I read somewhere that it should work, but i'd need 75% more hydrogen, but since hydrogen is dirt cheap, it's not really a problem.
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[*] posted on 12-9-2011 at 05:39


Probably depends on just what you mean by 'really fine powder'. I would also expect that the first thing you would need more of is time, not hydrogen, but without a pointer to whatever it is you read I suppose I'm just guessing.
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[*] posted on 12-9-2011 at 11:19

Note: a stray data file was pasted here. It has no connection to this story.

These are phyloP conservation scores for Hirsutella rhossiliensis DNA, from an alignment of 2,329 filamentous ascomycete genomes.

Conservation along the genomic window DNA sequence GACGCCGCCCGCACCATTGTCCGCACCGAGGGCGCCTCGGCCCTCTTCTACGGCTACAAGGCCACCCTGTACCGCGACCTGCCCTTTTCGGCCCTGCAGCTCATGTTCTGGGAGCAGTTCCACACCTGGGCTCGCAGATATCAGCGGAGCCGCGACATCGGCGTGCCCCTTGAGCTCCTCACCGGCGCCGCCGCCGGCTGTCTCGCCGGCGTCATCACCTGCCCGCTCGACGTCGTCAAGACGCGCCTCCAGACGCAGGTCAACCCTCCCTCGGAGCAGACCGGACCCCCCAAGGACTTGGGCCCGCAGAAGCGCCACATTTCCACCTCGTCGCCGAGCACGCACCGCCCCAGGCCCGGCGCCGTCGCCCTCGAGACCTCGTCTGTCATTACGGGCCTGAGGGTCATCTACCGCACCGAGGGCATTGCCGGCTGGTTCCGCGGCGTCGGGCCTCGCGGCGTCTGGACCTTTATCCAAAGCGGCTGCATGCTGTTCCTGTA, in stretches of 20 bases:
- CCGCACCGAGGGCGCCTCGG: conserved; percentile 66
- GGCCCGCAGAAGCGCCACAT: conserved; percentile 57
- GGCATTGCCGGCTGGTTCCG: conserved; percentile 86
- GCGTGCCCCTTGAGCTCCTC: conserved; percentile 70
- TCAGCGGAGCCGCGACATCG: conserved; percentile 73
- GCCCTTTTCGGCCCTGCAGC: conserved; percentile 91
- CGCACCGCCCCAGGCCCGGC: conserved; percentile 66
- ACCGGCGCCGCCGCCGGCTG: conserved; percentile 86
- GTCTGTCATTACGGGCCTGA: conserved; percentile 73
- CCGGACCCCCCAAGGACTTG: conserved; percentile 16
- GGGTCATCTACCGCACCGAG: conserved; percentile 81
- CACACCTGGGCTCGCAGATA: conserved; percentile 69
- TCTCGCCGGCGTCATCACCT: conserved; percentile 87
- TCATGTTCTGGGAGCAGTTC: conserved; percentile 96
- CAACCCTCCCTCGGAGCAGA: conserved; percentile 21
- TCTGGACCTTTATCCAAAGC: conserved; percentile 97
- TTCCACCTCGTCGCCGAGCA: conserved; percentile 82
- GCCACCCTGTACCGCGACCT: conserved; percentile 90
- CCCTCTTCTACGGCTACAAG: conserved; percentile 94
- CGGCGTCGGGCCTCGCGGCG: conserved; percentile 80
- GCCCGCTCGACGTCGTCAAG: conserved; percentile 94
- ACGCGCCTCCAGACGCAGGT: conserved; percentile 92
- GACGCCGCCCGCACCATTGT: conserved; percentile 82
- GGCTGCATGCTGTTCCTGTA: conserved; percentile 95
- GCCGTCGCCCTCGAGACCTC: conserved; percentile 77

Quote: Originally posted by Roger86  
If a reaction requires Raney nickel catalyst, can it be replaced with really fine powder of nickel, if i expect the reaction to need a lot more hydrogen?

I read somewhere that it should work, but i'd need 75% more hydrogen, but since hydrogen is dirt cheap, it's not really a problem.


Depends on how the 'realy fine' powder has been made. Most fine powders bought commercially have an oxide layer which will prevent hydrogen adsorbtion, rendering it useless for catalylyst use.


If you find a way of making very fine Ni powder under an inert atmosphear/liquid, then that should be usable as a catalyst.